Liked by 1 person

  5. I am afraid this is almost entirely conditioned by relations of supply and demand, and the solution will only come through changing those relations. In the unlikely event that you manage to use moral persuasion eliminate some of the things you (rightly) dislike, then the competition will take other forms, and possibly less public ones.


  6. This is a very timely blog and in fact I think it doesn’t even go far enough. I am a late-starter academic having been a broadcast journalist for over a decade before returning to do my MA and PhD in literature, and despite breaking my neck (and almost my family) to tick every box, and being fortunate enough to have had one fixed-term contract, I am not optimistic about my chances of getting a job. I have family commitments and the break-neck labour required without question now even to scrape by as an early-career-academic make it almost impossible for me to continue. I was never happier than studying, researching and teaching. I have won prizes, been nominated for teaching awards, published and organised conferences etc… but it’s still not enough.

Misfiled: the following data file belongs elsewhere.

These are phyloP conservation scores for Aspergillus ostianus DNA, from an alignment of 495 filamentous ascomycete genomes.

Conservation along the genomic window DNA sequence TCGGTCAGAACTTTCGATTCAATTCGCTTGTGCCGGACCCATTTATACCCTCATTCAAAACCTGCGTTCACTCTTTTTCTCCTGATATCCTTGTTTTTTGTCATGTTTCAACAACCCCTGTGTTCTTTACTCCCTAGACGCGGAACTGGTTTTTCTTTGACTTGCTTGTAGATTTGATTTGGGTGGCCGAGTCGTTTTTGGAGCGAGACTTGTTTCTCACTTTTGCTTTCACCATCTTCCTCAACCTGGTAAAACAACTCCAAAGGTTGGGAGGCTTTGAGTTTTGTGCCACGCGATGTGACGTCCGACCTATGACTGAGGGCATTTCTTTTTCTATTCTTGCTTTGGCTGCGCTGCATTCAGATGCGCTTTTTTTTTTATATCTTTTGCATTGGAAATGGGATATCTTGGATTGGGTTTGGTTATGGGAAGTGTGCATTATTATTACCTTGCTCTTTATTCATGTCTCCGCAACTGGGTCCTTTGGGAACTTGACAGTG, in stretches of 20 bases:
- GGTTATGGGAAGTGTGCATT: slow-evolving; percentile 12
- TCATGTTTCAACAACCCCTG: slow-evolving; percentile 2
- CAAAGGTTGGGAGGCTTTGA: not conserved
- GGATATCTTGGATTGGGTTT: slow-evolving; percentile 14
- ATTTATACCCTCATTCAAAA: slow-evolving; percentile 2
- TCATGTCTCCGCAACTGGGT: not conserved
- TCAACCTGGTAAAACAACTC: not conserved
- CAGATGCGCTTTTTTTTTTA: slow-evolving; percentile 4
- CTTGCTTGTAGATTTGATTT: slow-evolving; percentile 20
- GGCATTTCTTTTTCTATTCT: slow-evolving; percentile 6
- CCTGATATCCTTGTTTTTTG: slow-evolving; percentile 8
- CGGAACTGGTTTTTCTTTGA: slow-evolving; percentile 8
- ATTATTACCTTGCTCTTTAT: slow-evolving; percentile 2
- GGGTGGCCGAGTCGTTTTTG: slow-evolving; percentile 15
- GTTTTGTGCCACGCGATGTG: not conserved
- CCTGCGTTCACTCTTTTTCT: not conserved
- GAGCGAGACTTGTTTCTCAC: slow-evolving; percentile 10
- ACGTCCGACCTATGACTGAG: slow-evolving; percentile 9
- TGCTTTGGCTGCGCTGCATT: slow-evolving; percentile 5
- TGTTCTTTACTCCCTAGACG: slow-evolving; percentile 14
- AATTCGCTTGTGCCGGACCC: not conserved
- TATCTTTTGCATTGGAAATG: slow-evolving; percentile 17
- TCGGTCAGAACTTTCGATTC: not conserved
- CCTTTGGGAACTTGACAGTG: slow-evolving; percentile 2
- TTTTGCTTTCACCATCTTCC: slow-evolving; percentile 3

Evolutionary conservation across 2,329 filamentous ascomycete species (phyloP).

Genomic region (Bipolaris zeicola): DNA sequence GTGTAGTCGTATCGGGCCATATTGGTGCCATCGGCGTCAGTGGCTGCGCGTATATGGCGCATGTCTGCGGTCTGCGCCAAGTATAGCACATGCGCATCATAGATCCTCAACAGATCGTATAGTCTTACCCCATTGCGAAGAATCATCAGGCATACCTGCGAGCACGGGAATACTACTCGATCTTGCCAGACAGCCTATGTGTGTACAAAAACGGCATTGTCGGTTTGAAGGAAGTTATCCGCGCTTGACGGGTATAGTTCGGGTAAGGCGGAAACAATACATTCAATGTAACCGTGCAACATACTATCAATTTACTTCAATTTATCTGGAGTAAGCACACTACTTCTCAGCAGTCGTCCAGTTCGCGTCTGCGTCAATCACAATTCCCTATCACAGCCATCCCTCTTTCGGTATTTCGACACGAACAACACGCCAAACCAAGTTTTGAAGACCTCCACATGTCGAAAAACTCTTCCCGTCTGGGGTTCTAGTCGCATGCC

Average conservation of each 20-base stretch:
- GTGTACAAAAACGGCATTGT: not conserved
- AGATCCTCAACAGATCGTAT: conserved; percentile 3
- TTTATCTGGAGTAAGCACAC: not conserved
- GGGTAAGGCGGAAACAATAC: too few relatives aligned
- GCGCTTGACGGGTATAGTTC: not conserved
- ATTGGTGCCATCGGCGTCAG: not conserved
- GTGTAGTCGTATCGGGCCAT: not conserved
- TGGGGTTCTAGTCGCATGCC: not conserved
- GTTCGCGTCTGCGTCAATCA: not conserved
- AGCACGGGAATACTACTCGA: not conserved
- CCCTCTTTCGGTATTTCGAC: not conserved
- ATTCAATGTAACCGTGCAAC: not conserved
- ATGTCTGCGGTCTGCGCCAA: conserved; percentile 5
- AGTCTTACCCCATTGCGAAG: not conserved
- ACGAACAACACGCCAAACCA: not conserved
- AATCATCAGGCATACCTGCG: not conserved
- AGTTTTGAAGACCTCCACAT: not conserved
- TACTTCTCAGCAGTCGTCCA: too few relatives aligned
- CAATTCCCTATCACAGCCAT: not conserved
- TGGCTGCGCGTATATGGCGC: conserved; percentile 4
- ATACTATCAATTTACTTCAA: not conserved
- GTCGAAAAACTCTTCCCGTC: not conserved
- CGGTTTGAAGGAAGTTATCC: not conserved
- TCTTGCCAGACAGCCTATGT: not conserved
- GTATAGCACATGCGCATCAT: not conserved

And the saddest thing is, that as you very astutely point out, with the way things are going, the profession has become far less appealing. It seems you have to be an obsessed workaholic with no family to get into a tenable position.
    Do we want our universities peopled only by this type of individual?
    I embody diversity for the profession. And far from being embraced I am being elbowed out.

    I don’t have a solution, but unless academics (and ECRs themselves, I agree) start to push back and fight the pressure coming from ALL directions (student-consumers, management, faculty, research bodies, the academy itself), things are going to get far far worse over the next 5-10 years.